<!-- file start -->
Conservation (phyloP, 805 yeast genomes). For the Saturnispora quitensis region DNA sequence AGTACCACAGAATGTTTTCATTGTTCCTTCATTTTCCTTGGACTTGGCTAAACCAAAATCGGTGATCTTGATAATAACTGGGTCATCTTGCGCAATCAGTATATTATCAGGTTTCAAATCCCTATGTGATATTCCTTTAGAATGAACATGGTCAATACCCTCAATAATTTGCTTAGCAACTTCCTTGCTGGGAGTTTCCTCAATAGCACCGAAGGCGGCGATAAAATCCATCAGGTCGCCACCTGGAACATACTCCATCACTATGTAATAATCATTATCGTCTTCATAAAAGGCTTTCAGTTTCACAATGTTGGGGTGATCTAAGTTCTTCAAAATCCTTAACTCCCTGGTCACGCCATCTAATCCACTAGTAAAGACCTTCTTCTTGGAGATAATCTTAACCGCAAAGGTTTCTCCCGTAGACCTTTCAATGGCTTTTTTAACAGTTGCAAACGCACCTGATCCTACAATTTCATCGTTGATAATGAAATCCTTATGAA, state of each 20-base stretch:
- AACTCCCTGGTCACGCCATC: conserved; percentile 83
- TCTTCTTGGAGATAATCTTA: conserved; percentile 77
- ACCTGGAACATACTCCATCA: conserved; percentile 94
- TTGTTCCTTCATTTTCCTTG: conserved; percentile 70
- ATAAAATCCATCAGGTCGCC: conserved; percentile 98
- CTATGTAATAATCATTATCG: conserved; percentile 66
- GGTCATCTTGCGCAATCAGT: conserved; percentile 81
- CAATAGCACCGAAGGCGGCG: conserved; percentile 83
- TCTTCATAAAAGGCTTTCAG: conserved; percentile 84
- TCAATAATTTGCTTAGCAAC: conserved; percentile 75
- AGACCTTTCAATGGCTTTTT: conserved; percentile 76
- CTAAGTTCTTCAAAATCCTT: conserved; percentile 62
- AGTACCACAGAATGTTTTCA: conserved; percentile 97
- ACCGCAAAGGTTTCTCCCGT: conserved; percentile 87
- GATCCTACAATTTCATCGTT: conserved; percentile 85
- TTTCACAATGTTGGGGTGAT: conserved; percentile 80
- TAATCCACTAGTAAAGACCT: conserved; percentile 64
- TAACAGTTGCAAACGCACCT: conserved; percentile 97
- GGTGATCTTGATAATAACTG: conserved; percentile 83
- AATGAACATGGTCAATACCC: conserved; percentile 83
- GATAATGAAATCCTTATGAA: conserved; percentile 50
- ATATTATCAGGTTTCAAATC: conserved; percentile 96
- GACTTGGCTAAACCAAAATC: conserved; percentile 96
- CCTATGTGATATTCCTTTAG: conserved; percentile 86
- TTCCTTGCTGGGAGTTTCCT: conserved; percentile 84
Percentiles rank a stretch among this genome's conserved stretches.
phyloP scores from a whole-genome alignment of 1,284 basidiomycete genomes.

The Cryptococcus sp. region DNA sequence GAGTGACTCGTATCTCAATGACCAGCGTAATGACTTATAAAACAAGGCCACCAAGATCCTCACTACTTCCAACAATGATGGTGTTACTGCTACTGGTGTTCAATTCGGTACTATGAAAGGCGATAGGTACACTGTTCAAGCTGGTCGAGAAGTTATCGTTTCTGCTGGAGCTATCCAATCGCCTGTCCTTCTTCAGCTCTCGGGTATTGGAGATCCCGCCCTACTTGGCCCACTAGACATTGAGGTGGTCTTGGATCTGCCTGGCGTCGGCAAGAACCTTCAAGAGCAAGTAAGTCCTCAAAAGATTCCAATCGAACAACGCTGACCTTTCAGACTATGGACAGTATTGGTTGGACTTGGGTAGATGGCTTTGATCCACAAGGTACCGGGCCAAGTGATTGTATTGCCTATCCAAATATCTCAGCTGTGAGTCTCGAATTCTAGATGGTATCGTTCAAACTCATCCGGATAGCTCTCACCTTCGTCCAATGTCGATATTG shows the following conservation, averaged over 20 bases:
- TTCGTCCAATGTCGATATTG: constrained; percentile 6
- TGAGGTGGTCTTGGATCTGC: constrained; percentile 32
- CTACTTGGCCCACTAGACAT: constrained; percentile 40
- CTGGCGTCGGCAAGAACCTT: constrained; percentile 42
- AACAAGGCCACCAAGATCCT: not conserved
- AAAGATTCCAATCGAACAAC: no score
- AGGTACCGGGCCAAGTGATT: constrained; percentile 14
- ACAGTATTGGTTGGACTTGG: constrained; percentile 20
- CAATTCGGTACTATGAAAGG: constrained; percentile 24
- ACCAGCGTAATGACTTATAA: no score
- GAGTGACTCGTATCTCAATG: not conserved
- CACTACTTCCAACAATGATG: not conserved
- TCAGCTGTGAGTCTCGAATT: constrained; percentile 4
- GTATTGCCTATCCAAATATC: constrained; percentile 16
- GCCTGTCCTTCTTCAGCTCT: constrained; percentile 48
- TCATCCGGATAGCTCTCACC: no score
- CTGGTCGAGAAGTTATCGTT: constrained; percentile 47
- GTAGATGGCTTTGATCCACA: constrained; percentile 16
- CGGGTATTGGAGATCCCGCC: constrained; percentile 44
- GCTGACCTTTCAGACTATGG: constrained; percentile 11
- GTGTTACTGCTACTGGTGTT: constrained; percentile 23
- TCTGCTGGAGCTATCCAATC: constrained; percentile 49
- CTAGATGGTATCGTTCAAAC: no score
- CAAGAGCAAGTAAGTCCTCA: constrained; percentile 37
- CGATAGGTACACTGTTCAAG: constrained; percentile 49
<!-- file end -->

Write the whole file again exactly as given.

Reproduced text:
Conservation (phyloP, 805 yeast genomes). For the Saturnispora quitensis region DNA sequence AGTACCACAGAATGTTTTCATTGTTCCTTCATTTTCCTTGGACTTGGCTAAACCAAAATCGGTGATCTTGATAATAACTGGGTCATCTTGCGCAATCAGTATATTATCAGGTTTCAAATCCCTATGTGATATTCCTTTAGAATGAACATGGTCAATACCCTCAATAATTTGCTTAGCAACTTCCTTGCTGGGAGTTTCCTCAATAGCACCGAAGGCGGCGATAAAATCCATCAGGTCGCCACCTGGAACATACTCCATCACTATGTAATAATCATTATCGTCTTCATAAAAGGCTTTCAGTTTCACAATGTTGGGGTGATCTAAGTTCTTCAAAATCCTTAACTCCCTGGTCACGCCATCTAATCCACTAGTAAAGACCTTCTTCTTGGAGATAATCTTAACCGCAAAGGTTTCTCCCGTAGACCTTTCAATGGCTTTTTTAACAGTTGCAAACGCACCTGATCCTACAATTTCATCGTTGATAATGAAATCCTTATGAA, state of each 20-base stretch:
- AACTCCCTGGTCACGCCATC: conserved; percentile 83
- TCTTCTTGGAGATAATCTTA: conserved; percentile 77
- ACCTGGAACATACTCCATCA: conserved; percentile 94
- TTGTTCCTTCATTTTCCTTG: conserved; percentile 70
- ATAAAATCCATCAGGTCGCC: conserved; percentile 98
- CTATGTAATAATCATTATCG: conserved; percentile 66
- GGTCATCTTGCGCAATCAGT: conserved; percentile 81
- CAATAGCACCGAAGGCGGCG: conserved; percentile 83
- TCTTCATAAAAGGCTTTCAG: conserved; percentile 84
- TCAATAATTTGCTTAGCAAC: conserved; percentile 75
- AGACCTTTCAATGGCTTTTT: conserved; percentile 76
- CTAAGTTCTTCAAAATCCTT: conserved; percentile 62
- AGTACCACAGAATGTTTTCA: conserved; percentile 97
- ACCGCAAAGGTTTCTCCCGT: conserved; percentile 87
- GATCCTACAATTTCATCGTT: conserved; percentile 85
- TTTCACAATGTTGGGGTGAT: conserved; percentile 80
- TAATCCACTAGTAAAGACCT: conserved; percentile 64
- TAACAGTTGCAAACGCACCT: conserved; percentile 97
- GGTGATCTTGATAATAACTG: conserved; percentile 83
- AATGAACATGGTCAATACCC: conserved; percentile 83
- GATAATGAAATCCTTATGAA: conserved; percentile 50
- ATATTATCAGGTTTCAAATC: conserved; percentile 96
- GACTTGGCTAAACCAAAATC: conserved; percentile 96
- CCTATGTGATATTCCTTTAG: conserved; percentile 86
- TTCCTTGCTGGGAGTTTCCT: conserved; percentile 84
Percentiles rank a stretch among this genome's conserved stretches.
phyloP scores from a whole-genome alignment of 1,284 basidiomycete genomes.

The Cryptococcus sp. region DNA sequence GAGTGACTCGTATCTCAATGACCAGCGTAATGACTTATAAAACAAGGCCACCAAGATCCTCACTACTTCCAACAATGATGGTGTTACTGCTACTGGTGTTCAATTCGGTACTATGAAAGGCGATAGGTACACTGTTCAAGCTGGTCGAGAAGTTATCGTTTCTGCTGGAGCTATCCAATCGCCTGTCCTTCTTCAGCTCTCGGGTATTGGAGATCCCGCCCTACTTGGCCCACTAGACATTGAGGTGGTCTTGGATCTGCCTGGCGTCGGCAAGAACCTTCAAGAGCAAGTAAGTCCTCAAAAGATTCCAATCGAACAACGCTGACCTTTCAGACTATGGACAGTATTGGTTGGACTTGGGTAGATGGCTTTGATCCACAAGGTACCGGGCCAAGTGATTGTATTGCCTATCCAAATATCTCAGCTGTGAGTCTCGAATTCTAGATGGTATCGTTCAAACTCATCCGGATAGCTCTCACCTTCGTCCAATGTCGATATTG shows the following conservation, averaged over 20 bases:
- TTCGTCCAATGTCGATATTG: constrained; percentile 6
- TGAGGTGGTCTTGGATCTGC: constrained; percentile 32
- CTACTTGGCCCACTAGACAT: constrained; percentile 40
- CTGGCGTCGGCAAGAACCTT: constrained; percentile 42
- AACAAGGCCACCAAGATCCT: not conserved
- AAAGATTCCAATCGAACAAC: no score
- AGGTACCGGGCCAAGTGATT: constrained; percentile 14
- ACAGTATTGGTTGGACTTGG: constrained; percentile 20
- CAATTCGGTACTATGAAAGG: constrained; percentile 24
- ACCAGCGTAATGACTTATAA: no score
- GAGTGACTCGTATCTCAATG: not conserved
- CACTACTTCCAACAATGATG: not conserved
- TCAGCTGTGAGTCTCGAATT: constrained; percentile 4
- GTATTGCCTATCCAAATATC: constrained; percentile 16
- GCCTGTCCTTCTTCAGCTCT: constrained; percentile 48
- TCATCCGGATAGCTCTCACC: no score
- CTGGTCGAGAAGTTATCGTT: constrained; percentile 47
- GTAGATGGCTTTGATCCACA: constrained; percentile 16
- CGGGTATTGGAGATCCCGCC: constrained; percentile 44
- GCTGACCTTTCAGACTATGG: constrained; percentile 11
- GTGTTACTGCTACTGGTGTT: constrained; percentile 23
- TCTGCTGGAGCTATCCAATC: constrained; percentile 49
- CTAGATGGTATCGTTCAAAC: no score
- CAAGAGCAAGTAAGTCCTCA: constrained; percentile 37
- CGATAGGTACACTGTTCAAG: constrained; percentile 49